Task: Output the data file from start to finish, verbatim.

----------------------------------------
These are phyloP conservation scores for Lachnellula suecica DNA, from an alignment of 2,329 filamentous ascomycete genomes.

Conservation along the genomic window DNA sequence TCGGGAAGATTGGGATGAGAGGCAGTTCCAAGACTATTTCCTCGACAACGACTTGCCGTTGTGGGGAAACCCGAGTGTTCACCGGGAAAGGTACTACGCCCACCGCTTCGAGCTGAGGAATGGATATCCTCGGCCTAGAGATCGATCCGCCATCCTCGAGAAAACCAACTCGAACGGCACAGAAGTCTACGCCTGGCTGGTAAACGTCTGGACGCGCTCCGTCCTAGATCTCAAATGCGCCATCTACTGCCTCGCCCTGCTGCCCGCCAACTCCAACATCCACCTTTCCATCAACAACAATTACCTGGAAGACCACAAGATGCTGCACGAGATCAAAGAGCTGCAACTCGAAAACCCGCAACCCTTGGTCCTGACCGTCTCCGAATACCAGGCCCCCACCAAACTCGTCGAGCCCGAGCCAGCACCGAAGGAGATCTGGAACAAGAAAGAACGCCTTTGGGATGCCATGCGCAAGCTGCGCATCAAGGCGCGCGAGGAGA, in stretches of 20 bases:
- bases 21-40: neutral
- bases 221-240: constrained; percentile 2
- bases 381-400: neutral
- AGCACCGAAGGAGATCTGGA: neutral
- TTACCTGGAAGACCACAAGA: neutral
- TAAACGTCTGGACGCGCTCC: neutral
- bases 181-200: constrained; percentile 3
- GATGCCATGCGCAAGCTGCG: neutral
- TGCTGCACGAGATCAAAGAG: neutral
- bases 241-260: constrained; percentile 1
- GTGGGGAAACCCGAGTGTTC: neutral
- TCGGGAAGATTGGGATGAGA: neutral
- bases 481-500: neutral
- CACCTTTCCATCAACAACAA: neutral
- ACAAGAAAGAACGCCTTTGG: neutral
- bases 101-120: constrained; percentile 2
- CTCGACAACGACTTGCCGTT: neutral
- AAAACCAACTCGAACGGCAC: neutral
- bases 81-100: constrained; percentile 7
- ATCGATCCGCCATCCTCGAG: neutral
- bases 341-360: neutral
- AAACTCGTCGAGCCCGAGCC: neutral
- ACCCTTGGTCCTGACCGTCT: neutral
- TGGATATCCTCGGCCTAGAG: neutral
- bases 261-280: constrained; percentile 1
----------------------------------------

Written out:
These are phyloP conservation scores for Lachnellula suecica DNA, from an alignment of 2,329 filamentous ascomycete genomes.

Conservation along the genomic window DNA sequence TCGGGAAGATTGGGATGAGAGGCAGTTCCAAGACTATTTCCTCGACAACGACTTGCCGTTGTGGGGAAACCCGAGTGTTCACCGGGAAAGGTACTACGCCCACCGCTTCGAGCTGAGGAATGGATATCCTCGGCCTAGAGATCGATCCGCCATCCTCGAGAAAACCAACTCGAACGGCACAGAAGTCTACGCCTGGCTGGTAAACGTCTGGACGCGCTCCGTCCTAGATCTCAAATGCGCCATCTACTGCCTCGCCCTGCTGCCCGCCAACTCCAACATCCACCTTTCCATCAACAACAATTACCTGGAAGACCACAAGATGCTGCACGAGATCAAAGAGCTGCAACTCGAAAACCCGCAACCCTTGGTCCTGACCGTCTCCGAATACCAGGCCCCCACCAAACTCGTCGAGCCCGAGCCAGCACCGAAGGAGATCTGGAACAAGAAAGAACGCCTTTGGGATGCCATGCGCAAGCTGCGCATCAAGGCGCGCGAGGAGA, in stretches of 20 bases:
- bases 21-40: neutral
- bases 221-240: constrained; percentile 2
- bases 381-400: neutral
- AGCACCGAAGGAGATCTGGA: neutral
- TTACCTGGAAGACCACAAGA: neutral
- TAAACGTCTGGACGCGCTCC: neutral
- bases 181-200: constrained; percentile 3
- GATGCCATGCGCAAGCTGCG: neutral
- TGCTGCACGAGATCAAAGAG: neutral
- bases 241-260: constrained; percentile 1
- GTGGGGAAACCCGAGTGTTC: neutral
- TCGGGAAGATTGGGATGAGA: neutral
- bases 481-500: neutral
- CACCTTTCCATCAACAACAA: neutral
- ACAAGAAAGAACGCCTTTGG: neutral
- bases 101-120: constrained; percentile 2
- CTCGACAACGACTTGCCGTT: neutral
- AAAACCAACTCGAACGGCAC: neutral
- bases 81-100: constrained; percentile 7
- ATCGATCCGCCATCCTCGAG: neutral
- bases 341-360: neutral
- AAACTCGTCGAGCCCGAGCC: neutral
- ACCCTTGGTCCTGACCGTCT: neutral
- TGGATATCCTCGGCCTAGAG: neutral
- bases 261-280: constrained; percentile 1